The rise of plastic in modern manufacturing is one of the most profound economic changes in recent history. Over the past one and a half centuries, plastic has gradually risen to replace a host of other materials (e.g. metal, wood) as a preferred material of choice. Because of its versatile and efficient characteristics, there has been an especially high demand for plastic containers spanning a wide range of industries for the past half century. Today, plastic has virtually wiped out other material competitors in many economic sectors in societies all across the world.

In its earliest form, plastic appeared in 1862. In that year, Alexander Parkes displayed an invention called “Parkesine” at the Great International Exhibit in London. This early form of plastic was derived from cellulose. (Today it is known as celluloid.) Initially, one of Parkes’ main goals was to provide a cost-effective alternative to rubber.

The modern age of plastic did not start to really develop until the early twentieth century. The first fully synthetic plastic came about as an accidental discovery in 1907. During that year, chemist Leo Baekland discovered how to create a synthetic polymer from coal tar. Although plastic did not replace other materials immediately, the invention of “Baeklite” can be justly considered the start of the modern plastic era. Economic deprivations from the two world wars and the switch to petroleum over coal (for obtaining synthetic polymers) helped to spur increases in plastic usage and development. (During World War II, American plastic production and usage tripled from previous levels.) After World War II, plastic development accelerated with the introduction of well-known plastics today such as polypropylene, PVC, “polyester”, etc. By the 1960s, plastic had largely replaced older materials as a hallmark of consumerism in developed societies.


Although plastics are found in a dizzying variety of forms, some basic categories can be applied to them. At a fundamental level, plastic materials composed of natural, organic, and synthetic monomers can be organized into two large groups: thermoplastics and thermosetting plastics.

Of the two groups, thermoplastics are the most widely used. This is largely due to the reality that they are easy to work with. When heated, thermoplastics become pliable. Under normal conditions, however, thermoplastics are very hard – and when cooled from a heating process, they become rigid again. The process of heating and shaping thermoplastic material can be performed over and over again, meaning that the same material may be recreated many times. Thermoplastics may be acquired as preformed stock shapes, or in resin form, from which shapes may be made. A rare drawback of thermoplastic products is tied to very low temperatures: if a user places the product in an extremely cold environment, the thermoplastic may become glass-like and runs the risk of fracture.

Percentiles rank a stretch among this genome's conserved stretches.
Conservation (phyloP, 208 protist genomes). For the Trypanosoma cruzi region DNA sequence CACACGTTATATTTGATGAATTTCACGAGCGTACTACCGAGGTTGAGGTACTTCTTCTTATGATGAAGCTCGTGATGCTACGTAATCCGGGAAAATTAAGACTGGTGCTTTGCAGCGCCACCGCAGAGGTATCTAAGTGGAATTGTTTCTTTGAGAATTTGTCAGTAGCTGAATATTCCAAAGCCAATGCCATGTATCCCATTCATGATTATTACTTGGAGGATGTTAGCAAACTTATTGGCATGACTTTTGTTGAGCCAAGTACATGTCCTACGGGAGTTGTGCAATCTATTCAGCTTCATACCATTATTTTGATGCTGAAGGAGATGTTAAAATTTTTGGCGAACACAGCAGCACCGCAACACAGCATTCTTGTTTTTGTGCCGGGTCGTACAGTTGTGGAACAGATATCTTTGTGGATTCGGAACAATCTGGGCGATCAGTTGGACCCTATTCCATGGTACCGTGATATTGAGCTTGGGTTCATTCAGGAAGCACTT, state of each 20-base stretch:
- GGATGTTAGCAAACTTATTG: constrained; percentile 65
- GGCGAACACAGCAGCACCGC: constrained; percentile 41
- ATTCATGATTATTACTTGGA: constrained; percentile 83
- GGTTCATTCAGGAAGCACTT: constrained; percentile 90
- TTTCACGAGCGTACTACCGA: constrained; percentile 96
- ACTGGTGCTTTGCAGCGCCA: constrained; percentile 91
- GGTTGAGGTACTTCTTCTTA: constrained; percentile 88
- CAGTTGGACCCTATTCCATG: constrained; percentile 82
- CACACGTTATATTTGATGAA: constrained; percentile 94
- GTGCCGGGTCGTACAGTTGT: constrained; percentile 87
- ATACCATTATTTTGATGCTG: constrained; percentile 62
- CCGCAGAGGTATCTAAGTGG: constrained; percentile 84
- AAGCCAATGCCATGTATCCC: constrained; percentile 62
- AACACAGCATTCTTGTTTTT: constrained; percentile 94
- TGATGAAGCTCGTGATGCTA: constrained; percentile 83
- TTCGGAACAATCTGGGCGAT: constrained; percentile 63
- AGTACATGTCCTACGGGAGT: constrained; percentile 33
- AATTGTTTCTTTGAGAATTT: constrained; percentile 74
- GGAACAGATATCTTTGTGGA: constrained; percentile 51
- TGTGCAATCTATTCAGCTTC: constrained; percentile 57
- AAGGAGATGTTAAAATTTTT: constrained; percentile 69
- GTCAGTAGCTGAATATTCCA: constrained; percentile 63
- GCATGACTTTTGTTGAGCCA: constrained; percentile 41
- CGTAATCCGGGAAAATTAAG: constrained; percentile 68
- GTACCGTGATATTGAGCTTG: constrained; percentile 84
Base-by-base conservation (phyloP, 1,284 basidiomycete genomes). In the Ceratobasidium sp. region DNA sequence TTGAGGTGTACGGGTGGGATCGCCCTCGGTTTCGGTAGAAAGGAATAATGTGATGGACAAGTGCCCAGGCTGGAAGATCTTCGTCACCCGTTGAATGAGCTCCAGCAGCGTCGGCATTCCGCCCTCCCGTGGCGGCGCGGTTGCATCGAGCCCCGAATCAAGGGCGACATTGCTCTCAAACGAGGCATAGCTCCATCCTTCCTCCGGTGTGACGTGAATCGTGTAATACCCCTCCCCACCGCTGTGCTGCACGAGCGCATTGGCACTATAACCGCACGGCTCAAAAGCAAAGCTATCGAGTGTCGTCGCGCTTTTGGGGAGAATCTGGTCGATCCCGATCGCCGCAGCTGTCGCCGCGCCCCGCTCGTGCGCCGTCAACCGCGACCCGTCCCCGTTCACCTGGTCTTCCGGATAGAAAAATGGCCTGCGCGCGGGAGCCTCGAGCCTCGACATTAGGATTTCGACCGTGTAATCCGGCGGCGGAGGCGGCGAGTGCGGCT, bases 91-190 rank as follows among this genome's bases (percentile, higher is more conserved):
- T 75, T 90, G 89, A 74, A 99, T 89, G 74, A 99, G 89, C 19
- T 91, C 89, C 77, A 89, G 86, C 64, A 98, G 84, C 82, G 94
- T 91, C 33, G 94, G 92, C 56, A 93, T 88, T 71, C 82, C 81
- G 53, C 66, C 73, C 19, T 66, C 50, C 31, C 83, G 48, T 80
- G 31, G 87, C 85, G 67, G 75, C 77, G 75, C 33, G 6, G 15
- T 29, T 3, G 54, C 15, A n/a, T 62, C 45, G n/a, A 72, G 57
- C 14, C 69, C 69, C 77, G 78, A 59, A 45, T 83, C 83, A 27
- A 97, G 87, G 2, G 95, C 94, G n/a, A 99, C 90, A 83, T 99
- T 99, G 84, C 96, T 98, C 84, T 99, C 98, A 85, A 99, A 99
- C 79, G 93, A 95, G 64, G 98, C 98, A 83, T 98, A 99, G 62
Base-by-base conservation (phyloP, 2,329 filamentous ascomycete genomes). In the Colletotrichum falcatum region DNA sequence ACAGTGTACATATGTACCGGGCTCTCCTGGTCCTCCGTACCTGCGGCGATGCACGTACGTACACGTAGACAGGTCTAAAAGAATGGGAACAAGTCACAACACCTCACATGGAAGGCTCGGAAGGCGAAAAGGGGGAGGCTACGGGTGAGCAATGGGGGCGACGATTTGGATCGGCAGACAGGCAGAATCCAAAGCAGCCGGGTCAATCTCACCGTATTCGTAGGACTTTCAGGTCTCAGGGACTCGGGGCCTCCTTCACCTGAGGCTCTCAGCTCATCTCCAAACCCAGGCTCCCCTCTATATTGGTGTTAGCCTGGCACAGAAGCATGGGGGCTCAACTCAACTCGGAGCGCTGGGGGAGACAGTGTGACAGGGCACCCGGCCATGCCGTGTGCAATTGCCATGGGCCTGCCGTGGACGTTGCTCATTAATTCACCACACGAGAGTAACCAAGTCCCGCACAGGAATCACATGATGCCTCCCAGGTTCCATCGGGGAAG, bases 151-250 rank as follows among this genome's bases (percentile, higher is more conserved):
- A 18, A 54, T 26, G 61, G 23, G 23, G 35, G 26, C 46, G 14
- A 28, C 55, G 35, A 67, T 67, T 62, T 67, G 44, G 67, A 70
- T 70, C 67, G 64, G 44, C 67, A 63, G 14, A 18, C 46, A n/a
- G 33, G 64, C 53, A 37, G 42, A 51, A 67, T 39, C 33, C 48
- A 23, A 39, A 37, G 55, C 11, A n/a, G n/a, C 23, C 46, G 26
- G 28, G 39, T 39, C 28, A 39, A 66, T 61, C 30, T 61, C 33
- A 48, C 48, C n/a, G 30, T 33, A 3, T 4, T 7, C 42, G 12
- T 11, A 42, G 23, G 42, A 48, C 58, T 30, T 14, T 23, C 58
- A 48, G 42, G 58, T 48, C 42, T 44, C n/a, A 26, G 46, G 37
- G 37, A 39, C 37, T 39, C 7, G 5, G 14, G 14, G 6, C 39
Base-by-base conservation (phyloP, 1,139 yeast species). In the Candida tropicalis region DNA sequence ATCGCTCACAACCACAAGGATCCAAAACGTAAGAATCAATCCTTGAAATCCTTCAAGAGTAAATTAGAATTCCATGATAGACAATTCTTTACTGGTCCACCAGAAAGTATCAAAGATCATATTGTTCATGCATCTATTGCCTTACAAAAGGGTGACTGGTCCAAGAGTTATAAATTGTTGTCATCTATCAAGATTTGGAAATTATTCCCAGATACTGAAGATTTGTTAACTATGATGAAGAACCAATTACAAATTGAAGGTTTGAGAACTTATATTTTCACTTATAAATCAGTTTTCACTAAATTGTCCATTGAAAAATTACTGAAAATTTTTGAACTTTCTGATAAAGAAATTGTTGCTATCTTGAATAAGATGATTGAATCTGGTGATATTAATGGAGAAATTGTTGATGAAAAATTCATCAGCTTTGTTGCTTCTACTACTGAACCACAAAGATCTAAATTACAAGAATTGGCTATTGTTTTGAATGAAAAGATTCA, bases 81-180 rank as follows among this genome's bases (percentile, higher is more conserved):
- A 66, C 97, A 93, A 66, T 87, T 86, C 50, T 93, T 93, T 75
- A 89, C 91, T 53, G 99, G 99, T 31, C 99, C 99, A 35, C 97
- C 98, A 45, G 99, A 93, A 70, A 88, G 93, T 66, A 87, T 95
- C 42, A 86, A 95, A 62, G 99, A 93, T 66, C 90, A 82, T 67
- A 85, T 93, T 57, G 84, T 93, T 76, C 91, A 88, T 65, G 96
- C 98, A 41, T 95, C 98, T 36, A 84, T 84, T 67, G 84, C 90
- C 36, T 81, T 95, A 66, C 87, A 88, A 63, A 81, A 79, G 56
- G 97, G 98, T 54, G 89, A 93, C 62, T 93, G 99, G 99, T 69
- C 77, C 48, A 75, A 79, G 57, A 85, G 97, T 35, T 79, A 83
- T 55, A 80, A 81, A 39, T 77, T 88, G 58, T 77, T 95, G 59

In contrast to thermoplastics, thermosetting plastics fare quite well in the cold. Generally speaking, they are actually stronger than thermoplastics and become quite hard when heated above a certain temperature. A major structural difference between thermosets and thermoplastics is their polymer length; overall, thermosetting plastics possess shorter polymer chains. Examples of thermosetting plastics include polyurethane, Bakelite, Duroplast, epoxy resin, cyanate esters, and polyester resins. Unfortunately, these types of plastics do not fare well in the face of high heat, which degrades them chemically. Furthermore, once they have been cured, thermosetting plastics cannot be remolded. Instead, manufacturers must acquire new material, which is available only as non-flowing mass, premixed blends or two-part liquid resins. Thermosetting plastics may be cured via air setting, anaerobic, cross-linking, hot melt, room temperature curing, or vulcanizing methods.